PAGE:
Ordering of Sentences Test 7

Ordering of Sentences
Directions:In the following items each passage consists of six sentences. The first and the sixth sentence are given in the beginning. The middle four sentences in each have been removed and jumbled up. These are labelled P, Q R and S. You are required to find out the proper sequence of the four sentences.

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1. S1: There were no finger prints anywhere.
S6: These conclusions made the detectives think that it was a fake theft.

P: First of all it was impossible even for a child to enter through the hole in the roof.
Q: When the investigators tried to reconstruct the crime, they came up against facts.
R: Moreover, when the detectives tried to push a silver vase, it was found to be. double the size of the hole.
S: Again, the size of the hole was examined by the experts who said that nothing had been passed through it.

 
 
 
 

2. S1: Evolution is not progress.
S6: For, like progress, evolution does, over the long run, imply betterment.

P: And yet, for all their differences, it is not wholly wrong to identify evolution with progress.
Q: As a noted scientist had said, “the tapeworm in its inglorious lot in man’s intestine is an outcome of evolution as well as the lark at heaven’s gate.”
R: Three hundred million years after the first land creatures crawled out of the sea, the one-called amoeba is man himself.
S: The physical facts of evolution betray such. advance.

 
 
 
 

3. S1: Life is hazardous.
S6: Everything points to a speciat kind of arms race with elaborate strategies and counter-strategies for attack and defence.

P: And prey have evolved adaptations that reduce the risk of being eaten.
Q: Many animals are killed and eaten by other animals.
R: And many predators die from starvation because they fail to secure prey.
S: Predators have continued to evolve adaptations that enable them to locate and kill prey.

 
 
 
 

4. S1: Science means finding out how things actually do happen.
S6: But Galileo proved his point experimentally by dropping weights from the Leaning Tower of Pisa.

P: He showed that a light object falls to the ground at the same rate as a heavy object.
Q: It does not mean laying down principles as to how they ought to happen.
R: This did not agree with the views of most learned men of that time.
S: The most famous example of this concerns Galileo’s discovery about falling bodies.

 
 
 
 

5. S1: Governments are instituted among men to secure their certain inalienable rights.
S6: Such was the necessity which constrained the united colonies of America to give up thier allegiance to the British Crown and declare themselves free and independent states.

P: Accordingly, men are more disposed to suffer than to right themselves by abolishing the forms of governments to which they are accustomed.
Q: But prudence will dictate that governments long established should not be changed for light and transient causes.
R: They derive their just powers from the consent of the governed, and therefore, can also be changed by them.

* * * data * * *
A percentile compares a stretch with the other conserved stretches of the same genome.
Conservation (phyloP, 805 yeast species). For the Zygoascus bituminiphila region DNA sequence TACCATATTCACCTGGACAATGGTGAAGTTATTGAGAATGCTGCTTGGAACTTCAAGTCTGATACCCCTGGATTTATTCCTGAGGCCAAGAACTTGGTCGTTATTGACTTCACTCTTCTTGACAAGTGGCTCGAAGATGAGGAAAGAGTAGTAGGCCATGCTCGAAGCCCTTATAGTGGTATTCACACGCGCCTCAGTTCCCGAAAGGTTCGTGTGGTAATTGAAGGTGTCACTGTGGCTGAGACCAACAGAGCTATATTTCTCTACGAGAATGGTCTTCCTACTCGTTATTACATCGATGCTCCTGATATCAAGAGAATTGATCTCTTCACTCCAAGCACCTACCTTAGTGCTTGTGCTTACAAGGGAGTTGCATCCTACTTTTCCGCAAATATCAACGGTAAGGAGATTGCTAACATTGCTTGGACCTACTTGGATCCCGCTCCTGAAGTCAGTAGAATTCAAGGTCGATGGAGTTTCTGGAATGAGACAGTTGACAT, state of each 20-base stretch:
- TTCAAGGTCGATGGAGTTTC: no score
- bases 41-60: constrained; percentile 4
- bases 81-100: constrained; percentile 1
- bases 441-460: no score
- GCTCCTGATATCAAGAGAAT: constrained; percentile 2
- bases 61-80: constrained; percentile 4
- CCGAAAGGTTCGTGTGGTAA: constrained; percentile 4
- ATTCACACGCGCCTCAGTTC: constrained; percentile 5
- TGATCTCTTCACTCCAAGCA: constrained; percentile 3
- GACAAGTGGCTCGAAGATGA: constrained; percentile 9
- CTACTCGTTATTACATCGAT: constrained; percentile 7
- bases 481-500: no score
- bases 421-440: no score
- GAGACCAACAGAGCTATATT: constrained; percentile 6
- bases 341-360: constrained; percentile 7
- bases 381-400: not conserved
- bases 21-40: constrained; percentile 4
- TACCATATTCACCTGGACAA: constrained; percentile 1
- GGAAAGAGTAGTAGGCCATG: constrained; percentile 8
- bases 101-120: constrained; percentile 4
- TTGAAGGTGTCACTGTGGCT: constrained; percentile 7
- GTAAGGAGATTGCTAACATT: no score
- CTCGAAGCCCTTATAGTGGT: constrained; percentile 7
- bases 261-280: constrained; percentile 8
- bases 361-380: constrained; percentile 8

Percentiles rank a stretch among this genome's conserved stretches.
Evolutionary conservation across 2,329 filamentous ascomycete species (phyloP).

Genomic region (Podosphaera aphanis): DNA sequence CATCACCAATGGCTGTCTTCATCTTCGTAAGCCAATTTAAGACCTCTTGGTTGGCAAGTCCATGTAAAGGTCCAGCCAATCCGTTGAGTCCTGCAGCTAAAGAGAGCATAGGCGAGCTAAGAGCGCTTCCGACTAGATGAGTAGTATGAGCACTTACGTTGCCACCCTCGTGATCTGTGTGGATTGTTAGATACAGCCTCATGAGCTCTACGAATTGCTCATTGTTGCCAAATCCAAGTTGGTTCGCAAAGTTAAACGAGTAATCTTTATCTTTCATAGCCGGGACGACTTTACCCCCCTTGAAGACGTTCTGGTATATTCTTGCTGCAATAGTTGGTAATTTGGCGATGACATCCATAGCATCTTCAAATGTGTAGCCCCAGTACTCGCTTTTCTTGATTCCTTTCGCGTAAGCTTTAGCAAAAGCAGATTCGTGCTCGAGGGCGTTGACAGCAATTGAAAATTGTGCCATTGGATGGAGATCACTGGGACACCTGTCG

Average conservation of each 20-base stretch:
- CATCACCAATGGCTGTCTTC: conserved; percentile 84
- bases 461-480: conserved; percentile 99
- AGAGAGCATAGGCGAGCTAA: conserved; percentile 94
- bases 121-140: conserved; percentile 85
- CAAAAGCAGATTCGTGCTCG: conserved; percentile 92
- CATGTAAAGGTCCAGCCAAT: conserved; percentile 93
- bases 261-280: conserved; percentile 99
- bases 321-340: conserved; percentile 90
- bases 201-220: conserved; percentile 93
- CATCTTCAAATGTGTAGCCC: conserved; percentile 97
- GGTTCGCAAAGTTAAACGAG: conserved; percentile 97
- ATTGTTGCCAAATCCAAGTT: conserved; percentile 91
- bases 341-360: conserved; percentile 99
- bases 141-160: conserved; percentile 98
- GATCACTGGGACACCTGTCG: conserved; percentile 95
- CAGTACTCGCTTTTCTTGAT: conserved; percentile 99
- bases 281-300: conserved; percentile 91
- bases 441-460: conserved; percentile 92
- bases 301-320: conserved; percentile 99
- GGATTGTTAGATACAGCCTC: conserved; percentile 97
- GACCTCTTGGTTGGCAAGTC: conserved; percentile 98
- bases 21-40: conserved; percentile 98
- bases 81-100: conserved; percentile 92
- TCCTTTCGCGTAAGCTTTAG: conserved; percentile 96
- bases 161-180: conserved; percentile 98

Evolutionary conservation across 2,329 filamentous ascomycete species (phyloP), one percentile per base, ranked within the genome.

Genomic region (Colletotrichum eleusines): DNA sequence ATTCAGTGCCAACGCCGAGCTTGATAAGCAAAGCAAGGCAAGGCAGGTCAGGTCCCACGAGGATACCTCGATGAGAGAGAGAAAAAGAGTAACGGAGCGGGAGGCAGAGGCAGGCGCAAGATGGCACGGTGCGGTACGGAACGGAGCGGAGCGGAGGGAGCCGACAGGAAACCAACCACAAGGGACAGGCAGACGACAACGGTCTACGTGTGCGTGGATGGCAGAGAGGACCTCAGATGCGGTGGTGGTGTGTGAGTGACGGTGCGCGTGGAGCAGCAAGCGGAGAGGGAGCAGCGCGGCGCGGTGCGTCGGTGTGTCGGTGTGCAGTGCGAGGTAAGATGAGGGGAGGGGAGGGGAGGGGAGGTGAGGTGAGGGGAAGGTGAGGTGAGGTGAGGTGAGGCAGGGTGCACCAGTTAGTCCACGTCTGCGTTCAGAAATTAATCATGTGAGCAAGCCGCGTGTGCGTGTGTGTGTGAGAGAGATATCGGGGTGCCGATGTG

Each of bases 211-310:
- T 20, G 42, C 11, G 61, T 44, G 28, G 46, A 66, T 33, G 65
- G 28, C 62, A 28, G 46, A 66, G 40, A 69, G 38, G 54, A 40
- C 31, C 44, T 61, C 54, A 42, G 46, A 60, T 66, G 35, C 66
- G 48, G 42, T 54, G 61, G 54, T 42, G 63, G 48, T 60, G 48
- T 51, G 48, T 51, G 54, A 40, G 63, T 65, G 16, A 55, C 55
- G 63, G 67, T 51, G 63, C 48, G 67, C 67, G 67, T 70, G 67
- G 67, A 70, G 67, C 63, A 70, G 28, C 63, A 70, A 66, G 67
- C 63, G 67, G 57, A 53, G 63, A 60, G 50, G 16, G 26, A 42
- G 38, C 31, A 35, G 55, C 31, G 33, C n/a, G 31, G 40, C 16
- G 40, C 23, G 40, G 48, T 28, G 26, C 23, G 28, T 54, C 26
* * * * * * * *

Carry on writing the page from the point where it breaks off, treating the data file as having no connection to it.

S: But whenever any form of government becomes destructive of these rights of the people, it is their duty to throw off such a government.

 
 
 
 

6. S1: There has been an alarming increase in the number of vehicles on Delhi roads.
S6: Should the pedestrians’ case be allowed to go by default?

P: The pedestrian has, however, been the worst sufferer.
Q: There is -no place where the pedestrian can move freely without the fear of traffic.
R: Zebra crossings like the pavements are no longer safe.
S: This has further aggravated the problem of pollution in the city.

 
 
 
 

7. S1: The fifty seven storey Wool-worth Tbwer is in New York.
S6: A new champion is the Empire State Building which rises 102 storeys into the sky.

P: Soon it became one of the famous buildings in the world.
Q: It was completed in 1912.
R: Americans took pride in this tall skyscraper.
S: However, it was not long before five other buildings topped the Woolworth Tower.

 
 
 
 

8. S1: We are living in an age in which technology has suddenly ‘annihilated distance’.
S6: In that event, we should be dooming ourselves to wipe each other out.

P: Are We going to let this consciousness of our variety make us fear and hate each other?
Q: Physically we are now all neighbours, but psychologically we are still strangers to each other.
R: How are we going to react?
S: We have never been so conscious of our variety as we are now that we have come to such close quarters.

 
 
 
 

9. S1: We talk about democracy, but when it comes to any particular thing, we prefer a man belonging to our caste and community.
S6: Favouritism and nepotism have been responsible for much discontent in our country.

P: We must be in a position to respect a man as a man.
Q: It means our democracy is a phoney kind of democracy.
R: We must extend opportunities of development to those who deserve them.
S: Our weakness for our own caste and community should not influence our decision.

 
 
 
 

10. S1: There was a time Egypt faced economic crisis.
S6: Egypt was able to sustain itself by its cotton produce.

P: Cotton is the chief export commodity 9f Egypt.
Q: Foreign trade depends on cultivation of cotton on large scale.
R: It became necessary for Egypt to boost cotton crops.
S: Only by means of increasing foreign trade Egypt could survive.

 
 
 
 

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